In today’s post I discuss the need for training staff how to be courteous in business. It’s a sad shame that I have to talk about this, but we have to do it!
I’ve been noticing a trend lately and it’s bothering me. More and more of my clients are asking me if I have training programs for “the basics.” When I ask what they mean by “the basics,” my clients tell me they want me to train on the common courtesies of communication as it relates to business. I continue to be amazed by this request. After all, isn’t this something that all parents are teaching their children? Isn’t this something that people naturally bring to the job? Apparently not.
Here are a few of the “courtesy basics” we’ve added to the Market Viewpoint training modules recently at the request of our clients. If you are involved in the training of your staff or hold that responsibility for your organization, you may want to add these things too.
- When giving change or providing a customer with a receipt or paperwork, the courteous thing to say to the customer is, “Thank you.” Avoid saying, “There you go!” I hear this quite often from cashiers in stores and businesses. It sounds more like a send-off when it should be an expression of gratitude for the business. The casual phrase diminishes the importance of the business exchange.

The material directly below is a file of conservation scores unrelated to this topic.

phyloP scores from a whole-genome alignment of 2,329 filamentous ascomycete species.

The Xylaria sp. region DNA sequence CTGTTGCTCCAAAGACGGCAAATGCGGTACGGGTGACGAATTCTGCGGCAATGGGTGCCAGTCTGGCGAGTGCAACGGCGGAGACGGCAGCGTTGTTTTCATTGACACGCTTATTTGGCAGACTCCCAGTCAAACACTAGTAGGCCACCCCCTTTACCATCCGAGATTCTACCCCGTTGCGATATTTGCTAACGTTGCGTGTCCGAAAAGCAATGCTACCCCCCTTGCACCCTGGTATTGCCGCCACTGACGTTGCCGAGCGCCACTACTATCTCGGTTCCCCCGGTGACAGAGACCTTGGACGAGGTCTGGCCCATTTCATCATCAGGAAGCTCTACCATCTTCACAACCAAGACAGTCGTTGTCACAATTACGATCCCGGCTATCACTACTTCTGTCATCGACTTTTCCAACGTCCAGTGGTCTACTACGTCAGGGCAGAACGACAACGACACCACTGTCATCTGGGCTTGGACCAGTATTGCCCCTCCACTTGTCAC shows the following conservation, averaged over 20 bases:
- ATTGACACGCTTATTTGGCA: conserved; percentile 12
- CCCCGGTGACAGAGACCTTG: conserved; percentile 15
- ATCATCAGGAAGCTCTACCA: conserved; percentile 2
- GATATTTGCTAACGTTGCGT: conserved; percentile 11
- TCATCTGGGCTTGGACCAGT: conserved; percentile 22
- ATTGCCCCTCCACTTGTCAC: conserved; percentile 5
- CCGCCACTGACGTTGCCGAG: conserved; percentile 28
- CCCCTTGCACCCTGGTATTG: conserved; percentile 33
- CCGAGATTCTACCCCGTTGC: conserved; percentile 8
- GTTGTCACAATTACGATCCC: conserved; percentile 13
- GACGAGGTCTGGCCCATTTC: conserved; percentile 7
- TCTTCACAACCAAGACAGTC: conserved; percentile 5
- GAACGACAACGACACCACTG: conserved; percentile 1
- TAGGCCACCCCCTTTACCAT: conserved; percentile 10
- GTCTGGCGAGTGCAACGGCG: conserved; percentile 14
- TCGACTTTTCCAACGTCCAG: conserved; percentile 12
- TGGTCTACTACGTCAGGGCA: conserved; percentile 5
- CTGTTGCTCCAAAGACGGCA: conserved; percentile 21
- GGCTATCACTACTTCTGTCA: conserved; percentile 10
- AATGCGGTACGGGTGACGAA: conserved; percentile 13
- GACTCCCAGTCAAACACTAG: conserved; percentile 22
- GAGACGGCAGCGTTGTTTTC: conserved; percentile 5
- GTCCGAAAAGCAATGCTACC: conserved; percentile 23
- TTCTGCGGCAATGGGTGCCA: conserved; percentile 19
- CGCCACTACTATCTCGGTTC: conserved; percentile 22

- When a customer thanks you for service, an appropriate response is, “You’re Welcome.” You can also say, “It was my pleasure.” Avoid saying, “No problem!”
- As a customer, I certainly hope that the service I am paying for is not a problem. A customer should never be made to feel as if they are an inconvenience or a bother.
- When asking a customer to be inconvenienced, be sure that your request includes the word “please.” For example, if you need to place a telephone caller on hold, the polite way to phrase the request is, “May I please place you on hold for a moment while I get that information for you?”
- Wait your turn to speak. This is especially important in situations where a dispute is in process or a customer has called to complain about something. It’s important to give customers a chance to fully express themselves and explain their problems and issues before we offer a solution – otherwise we might be offering the wrong solution!
By being courteous and handling each business transaction with polite professionalism, it takes the edge off of encounters that could result in lost customers and revenue. Your employees need to know this and your customers will notice the change.
Are you training how to be courteous in your organization? If so, what prompted the need for this training?
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